William Taylor Jr. lives and writes in the Tenderloin neighborhood of San Francisco. His work has been published widely in journals across the...read more globe, including The New York Quarterly, The Chiron Review, and Poesy. An Age of Monsters, his first book of fiction, was published by Epic Rites Press in 2011. To Break the Heart of the Sun (Words Dance, 2016) is his latest collection of poetry. He is a Pushcart Prize nominee and was a recipient of the 2013 Acker Award. He has a great and unironic love of both The Incredible Hulk and Olivia Newton-John
IT WAS SAN FRANCISCO, Indian summer, the October sky blue and enormous. It was mid-afternoon in the Mission district. I had been unemployed for the better part of a year and my benefits were running out. I took a job collecting signatures on a petition trying to get an initiative on the local ballot, an initiative I didn't know or care much about. It was a desperate and largely futile gesture. I stood on Valencia St. for about an hour and was largely ignored, I imagine people in general sensing my apathy and disdain. In an hour's time I managed a handful of signatures, far short of my quota for the day. I fished around in my pockets and found I had enough coin for a beer, and decided to take a break. I visited a liquor store and bought a tallboy Coors then sat down on a bench at the 16th and Mission BART station and joined the rest of the broken.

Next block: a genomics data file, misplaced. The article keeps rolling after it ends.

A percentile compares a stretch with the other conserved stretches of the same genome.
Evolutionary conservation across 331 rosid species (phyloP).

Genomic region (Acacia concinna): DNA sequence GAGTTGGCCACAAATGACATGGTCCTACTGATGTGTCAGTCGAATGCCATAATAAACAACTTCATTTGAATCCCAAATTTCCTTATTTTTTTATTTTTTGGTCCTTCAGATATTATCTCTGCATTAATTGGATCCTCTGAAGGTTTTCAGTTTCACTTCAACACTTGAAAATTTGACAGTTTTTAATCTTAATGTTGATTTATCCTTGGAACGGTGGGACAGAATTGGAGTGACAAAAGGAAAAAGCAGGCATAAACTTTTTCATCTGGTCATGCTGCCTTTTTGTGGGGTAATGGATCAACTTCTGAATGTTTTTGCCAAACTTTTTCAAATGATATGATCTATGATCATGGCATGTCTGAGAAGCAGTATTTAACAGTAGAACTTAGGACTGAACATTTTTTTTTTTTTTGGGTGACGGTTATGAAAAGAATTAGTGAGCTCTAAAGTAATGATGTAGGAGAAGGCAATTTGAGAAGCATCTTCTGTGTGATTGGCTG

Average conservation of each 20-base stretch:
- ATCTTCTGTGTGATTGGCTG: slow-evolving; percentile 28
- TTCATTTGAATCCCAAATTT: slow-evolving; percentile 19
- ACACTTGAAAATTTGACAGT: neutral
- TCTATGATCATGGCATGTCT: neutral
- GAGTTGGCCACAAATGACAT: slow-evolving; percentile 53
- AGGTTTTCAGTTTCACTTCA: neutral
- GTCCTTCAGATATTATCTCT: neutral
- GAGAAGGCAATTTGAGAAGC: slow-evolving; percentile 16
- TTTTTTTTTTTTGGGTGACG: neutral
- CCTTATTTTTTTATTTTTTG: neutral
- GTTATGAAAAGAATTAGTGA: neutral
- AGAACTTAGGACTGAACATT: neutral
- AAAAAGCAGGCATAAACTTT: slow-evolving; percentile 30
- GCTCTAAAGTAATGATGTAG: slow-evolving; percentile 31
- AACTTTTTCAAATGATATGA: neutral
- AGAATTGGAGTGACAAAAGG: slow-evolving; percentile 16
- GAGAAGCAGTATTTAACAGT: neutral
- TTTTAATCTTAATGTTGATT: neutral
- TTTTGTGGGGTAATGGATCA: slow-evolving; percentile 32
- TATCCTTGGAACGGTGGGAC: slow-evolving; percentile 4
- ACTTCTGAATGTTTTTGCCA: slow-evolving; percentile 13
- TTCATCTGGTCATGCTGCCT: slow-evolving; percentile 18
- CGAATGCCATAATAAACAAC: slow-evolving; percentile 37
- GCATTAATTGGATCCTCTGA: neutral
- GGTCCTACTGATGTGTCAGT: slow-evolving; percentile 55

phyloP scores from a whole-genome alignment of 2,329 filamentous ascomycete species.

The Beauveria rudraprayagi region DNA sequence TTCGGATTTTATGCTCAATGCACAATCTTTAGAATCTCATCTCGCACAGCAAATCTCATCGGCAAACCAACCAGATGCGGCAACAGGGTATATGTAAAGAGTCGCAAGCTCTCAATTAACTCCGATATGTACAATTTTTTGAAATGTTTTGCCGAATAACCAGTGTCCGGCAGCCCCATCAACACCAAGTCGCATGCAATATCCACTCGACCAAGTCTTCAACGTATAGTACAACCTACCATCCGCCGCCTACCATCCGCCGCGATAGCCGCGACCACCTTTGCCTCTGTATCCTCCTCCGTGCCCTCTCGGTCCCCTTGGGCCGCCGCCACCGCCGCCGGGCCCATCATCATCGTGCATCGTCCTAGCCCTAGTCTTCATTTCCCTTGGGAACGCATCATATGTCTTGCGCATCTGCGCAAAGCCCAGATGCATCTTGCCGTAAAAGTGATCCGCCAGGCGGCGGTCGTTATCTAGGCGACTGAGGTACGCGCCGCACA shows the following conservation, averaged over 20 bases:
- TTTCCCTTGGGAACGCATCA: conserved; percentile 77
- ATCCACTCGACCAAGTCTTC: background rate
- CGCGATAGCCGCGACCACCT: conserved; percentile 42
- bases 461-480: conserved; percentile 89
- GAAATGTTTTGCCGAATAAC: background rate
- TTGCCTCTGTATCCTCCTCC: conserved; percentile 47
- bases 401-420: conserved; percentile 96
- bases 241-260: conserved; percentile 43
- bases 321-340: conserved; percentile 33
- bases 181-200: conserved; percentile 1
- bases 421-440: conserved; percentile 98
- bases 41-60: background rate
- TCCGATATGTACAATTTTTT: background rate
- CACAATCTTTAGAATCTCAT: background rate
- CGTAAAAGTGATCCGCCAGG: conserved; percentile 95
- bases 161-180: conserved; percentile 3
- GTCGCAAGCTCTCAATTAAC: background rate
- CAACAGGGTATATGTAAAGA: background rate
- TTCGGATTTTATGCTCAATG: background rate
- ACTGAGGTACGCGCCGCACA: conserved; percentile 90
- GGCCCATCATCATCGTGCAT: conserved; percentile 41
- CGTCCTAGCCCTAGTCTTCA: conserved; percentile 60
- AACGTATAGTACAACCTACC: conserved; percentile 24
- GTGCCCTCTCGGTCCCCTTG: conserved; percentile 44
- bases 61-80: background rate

And there we were: the lost and confused, the fuckups and the misfits, the runaways and the throwaways. The drug addled prostitutes with their hard sad faces and their raggedy pimps, all empty eyed and swaggering. The homeless, the destitute and the simply insane. All washed up here on this corner like castaways the ocean had grown tired of. Almost everyone had something to sell and all of it was worthless: battered VHS tapes, old batteries, musty porno mags, broken stereo speakers, miles of wire, piles of miscellaneous scrap, spoiled food, bad drugs, Jesus, Obama t-shirts and bruised and broken bodies. Anyone in the market for random garbage would surely find a treasure trove of it here. Meanwhile, the sane and the beautiful hurried up and down the stairs to and from the underground trains.